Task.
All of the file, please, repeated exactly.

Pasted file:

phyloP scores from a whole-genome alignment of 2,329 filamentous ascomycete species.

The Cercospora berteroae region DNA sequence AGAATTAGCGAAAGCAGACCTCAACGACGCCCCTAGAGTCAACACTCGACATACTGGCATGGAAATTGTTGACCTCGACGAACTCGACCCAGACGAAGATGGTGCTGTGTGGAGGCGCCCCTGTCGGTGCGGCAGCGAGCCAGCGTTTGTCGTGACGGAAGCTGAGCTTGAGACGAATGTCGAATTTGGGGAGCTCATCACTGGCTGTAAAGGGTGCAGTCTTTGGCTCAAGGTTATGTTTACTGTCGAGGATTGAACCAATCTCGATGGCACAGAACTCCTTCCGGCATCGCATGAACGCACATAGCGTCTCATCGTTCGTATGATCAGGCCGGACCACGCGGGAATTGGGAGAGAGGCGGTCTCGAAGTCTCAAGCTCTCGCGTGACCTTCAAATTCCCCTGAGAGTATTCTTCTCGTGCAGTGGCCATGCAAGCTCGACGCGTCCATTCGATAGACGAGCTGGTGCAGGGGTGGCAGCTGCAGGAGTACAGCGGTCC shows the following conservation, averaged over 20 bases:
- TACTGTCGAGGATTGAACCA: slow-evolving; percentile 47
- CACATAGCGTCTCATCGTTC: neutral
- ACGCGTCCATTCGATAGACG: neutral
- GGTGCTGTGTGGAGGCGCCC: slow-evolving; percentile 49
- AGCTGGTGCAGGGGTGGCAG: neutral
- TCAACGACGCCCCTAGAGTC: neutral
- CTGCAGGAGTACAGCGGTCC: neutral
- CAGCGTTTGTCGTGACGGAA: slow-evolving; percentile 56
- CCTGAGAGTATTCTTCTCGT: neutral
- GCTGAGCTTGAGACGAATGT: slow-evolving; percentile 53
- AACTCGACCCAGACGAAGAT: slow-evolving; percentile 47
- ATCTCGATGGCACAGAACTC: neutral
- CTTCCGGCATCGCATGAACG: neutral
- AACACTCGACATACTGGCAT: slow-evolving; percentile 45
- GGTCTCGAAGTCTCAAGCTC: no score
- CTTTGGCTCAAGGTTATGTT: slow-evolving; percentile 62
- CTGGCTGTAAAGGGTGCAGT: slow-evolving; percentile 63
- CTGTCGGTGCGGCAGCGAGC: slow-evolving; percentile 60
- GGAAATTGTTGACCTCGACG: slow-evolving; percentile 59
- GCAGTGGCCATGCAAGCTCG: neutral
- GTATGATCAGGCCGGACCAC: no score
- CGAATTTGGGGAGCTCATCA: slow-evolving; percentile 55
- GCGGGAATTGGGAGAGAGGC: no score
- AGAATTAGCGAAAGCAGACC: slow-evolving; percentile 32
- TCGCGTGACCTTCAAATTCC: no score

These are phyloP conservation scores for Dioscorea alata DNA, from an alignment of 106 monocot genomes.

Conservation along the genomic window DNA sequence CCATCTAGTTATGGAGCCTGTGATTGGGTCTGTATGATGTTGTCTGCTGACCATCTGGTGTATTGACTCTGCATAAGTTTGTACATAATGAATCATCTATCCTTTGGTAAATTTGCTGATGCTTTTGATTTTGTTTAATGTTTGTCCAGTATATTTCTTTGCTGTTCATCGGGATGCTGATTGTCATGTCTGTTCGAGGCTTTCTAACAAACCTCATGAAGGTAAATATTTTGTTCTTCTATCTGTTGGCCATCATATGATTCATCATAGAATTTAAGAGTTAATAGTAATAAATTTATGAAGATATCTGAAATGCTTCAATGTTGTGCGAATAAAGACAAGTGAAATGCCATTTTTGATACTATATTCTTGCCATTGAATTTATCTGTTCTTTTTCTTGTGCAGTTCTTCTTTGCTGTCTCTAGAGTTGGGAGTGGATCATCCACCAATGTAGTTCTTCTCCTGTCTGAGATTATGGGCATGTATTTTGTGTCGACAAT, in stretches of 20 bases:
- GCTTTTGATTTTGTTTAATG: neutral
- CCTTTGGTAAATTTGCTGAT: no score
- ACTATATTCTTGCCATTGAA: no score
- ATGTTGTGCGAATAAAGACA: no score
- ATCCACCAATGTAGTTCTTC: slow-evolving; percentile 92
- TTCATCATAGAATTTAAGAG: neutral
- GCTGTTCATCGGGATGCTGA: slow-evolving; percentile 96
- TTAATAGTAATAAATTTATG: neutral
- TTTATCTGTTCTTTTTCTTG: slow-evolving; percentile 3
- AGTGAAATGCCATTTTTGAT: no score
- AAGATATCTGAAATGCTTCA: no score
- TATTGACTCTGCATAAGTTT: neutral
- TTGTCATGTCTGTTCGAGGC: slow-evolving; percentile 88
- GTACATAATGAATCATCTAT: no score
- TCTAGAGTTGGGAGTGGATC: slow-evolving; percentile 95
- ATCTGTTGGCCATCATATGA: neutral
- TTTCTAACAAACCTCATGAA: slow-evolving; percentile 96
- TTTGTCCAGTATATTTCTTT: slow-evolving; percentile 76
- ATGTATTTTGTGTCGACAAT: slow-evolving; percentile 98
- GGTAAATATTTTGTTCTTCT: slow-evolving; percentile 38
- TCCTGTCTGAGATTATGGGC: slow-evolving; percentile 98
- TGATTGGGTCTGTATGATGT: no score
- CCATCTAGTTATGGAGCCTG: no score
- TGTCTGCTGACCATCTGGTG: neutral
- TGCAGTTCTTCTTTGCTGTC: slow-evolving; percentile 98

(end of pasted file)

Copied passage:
phyloP scores from a whole-genome alignment of 2,329 filamentous ascomycete species.

The Cercospora berteroae region DNA sequence AGAATTAGCGAAAGCAGACCTCAACGACGCCCCTAGAGTCAACACTCGACATACTGGCATGGAAATTGTTGACCTCGACGAACTCGACCCAGACGAAGATGGTGCTGTGTGGAGGCGCCCCTGTCGGTGCGGCAGCGAGCCAGCGTTTGTCGTGACGGAAGCTGAGCTTGAGACGAATGTCGAATTTGGGGAGCTCATCACTGGCTGTAAAGGGTGCAGTCTTTGGCTCAAGGTTATGTTTACTGTCGAGGATTGAACCAATCTCGATGGCACAGAACTCCTTCCGGCATCGCATGAACGCACATAGCGTCTCATCGTTCGTATGATCAGGCCGGACCACGCGGGAATTGGGAGAGAGGCGGTCTCGAAGTCTCAAGCTCTCGCGTGACCTTCAAATTCCCCTGAGAGTATTCTTCTCGTGCAGTGGCCATGCAAGCTCGACGCGTCCATTCGATAGACGAGCTGGTGCAGGGGTGGCAGCTGCAGGAGTACAGCGGTCC shows the following conservation, averaged over 20 bases:
- TACTGTCGAGGATTGAACCA: slow-evolving; percentile 47
- CACATAGCGTCTCATCGTTC: neutral
- ACGCGTCCATTCGATAGACG: neutral
- GGTGCTGTGTGGAGGCGCCC: slow-evolving; percentile 49
- AGCTGGTGCAGGGGTGGCAG: neutral
- TCAACGACGCCCCTAGAGTC: neutral
- CTGCAGGAGTACAGCGGTCC: neutral
- CAGCGTTTGTCGTGACGGAA: slow-evolving; percentile 56
- CCTGAGAGTATTCTTCTCGT: neutral
- GCTGAGCTTGAGACGAATGT: slow-evolving; percentile 53
- AACTCGACCCAGACGAAGAT: slow-evolving; percentile 47
- ATCTCGATGGCACAGAACTC: neutral
- CTTCCGGCATCGCATGAACG: neutral
- AACACTCGACATACTGGCAT: slow-evolving; percentile 45
- GGTCTCGAAGTCTCAAGCTC: no score
- CTTTGGCTCAAGGTTATGTT: slow-evolving; percentile 62
- CTGGCTGTAAAGGGTGCAGT: slow-evolving; percentile 63
- CTGTCGGTGCGGCAGCGAGC: slow-evolving; percentile 60
- GGAAATTGTTGACCTCGACG: slow-evolving; percentile 59
- GCAGTGGCCATGCAAGCTCG: neutral
- GTATGATCAGGCCGGACCAC: no score
- CGAATTTGGGGAGCTCATCA: slow-evolving; percentile 55
- GCGGGAATTGGGAGAGAGGC: no score
- AGAATTAGCGAAAGCAGACC: slow-evolving; percentile 32
- TCGCGTGACCTTCAAATTCC: no score

These are phyloP conservation scores for Dioscorea alata DNA, from an alignment of 106 monocot genomes.

Conservation along the genomic window DNA sequence CCATCTAGTTATGGAGCCTGTGATTGGGTCTGTATGATGTTGTCTGCTGACCATCTGGTGTATTGACTCTGCATAAGTTTGTACATAATGAATCATCTATCCTTTGGTAAATTTGCTGATGCTTTTGATTTTGTTTAATGTTTGTCCAGTATATTTCTTTGCTGTTCATCGGGATGCTGATTGTCATGTCTGTTCGAGGCTTTCTAACAAACCTCATGAAGGTAAATATTTTGTTCTTCTATCTGTTGGCCATCATATGATTCATCATAGAATTTAAGAGTTAATAGTAATAAATTTATGAAGATATCTGAAATGCTTCAATGTTGTGCGAATAAAGACAAGTGAAATGCCATTTTTGATACTATATTCTTGCCATTGAATTTATCTGTTCTTTTTCTTGTGCAGTTCTTCTTTGCTGTCTCTAGAGTTGGGAGTGGATCATCCACCAATGTAGTTCTTCTCCTGTCTGAGATTATGGGCATGTATTTTGTGTCGACAAT, in stretches of 20 bases:
- GCTTTTGATTTTGTTTAATG: neutral
- CCTTTGGTAAATTTGCTGAT: no score
- ACTATATTCTTGCCATTGAA: no score
- ATGTTGTGCGAATAAAGACA: no score
- ATCCACCAATGTAGTTCTTC: slow-evolving; percentile 92
- TTCATCATAGAATTTAAGAG: neutral
- GCTGTTCATCGGGATGCTGA: slow-evolving; percentile 96
- TTAATAGTAATAAATTTATG: neutral
- TTTATCTGTTCTTTTTCTTG: slow-evolving; percentile 3
- AGTGAAATGCCATTTTTGAT: no score
- AAGATATCTGAAATGCTTCA: no score
- TATTGACTCTGCATAAGTTT: neutral
- TTGTCATGTCTGTTCGAGGC: slow-evolving; percentile 88
- GTACATAATGAATCATCTAT: no score
- TCTAGAGTTGGGAGTGGATC: slow-evolving; percentile 95
- ATCTGTTGGCCATCATATGA: neutral
- TTTCTAACAAACCTCATGAA: slow-evolving; percentile 96
- TTTGTCCAGTATATTTCTTT: slow-evolving; percentile 76
- ATGTATTTTGTGTCGACAAT: slow-evolving; percentile 98
- GGTAAATATTTTGTTCTTCT: slow-evolving; percentile 38
- TCCTGTCTGAGATTATGGGC: slow-evolving; percentile 98
- TGATTGGGTCTGTATGATGT: no score
- CCATCTAGTTATGGAGCCTG: no score
- TGTCTGCTGACCATCTGGTG: neutral
- TGCAGTTCTTCTTTGCTGTC: slow-evolving; percentile 98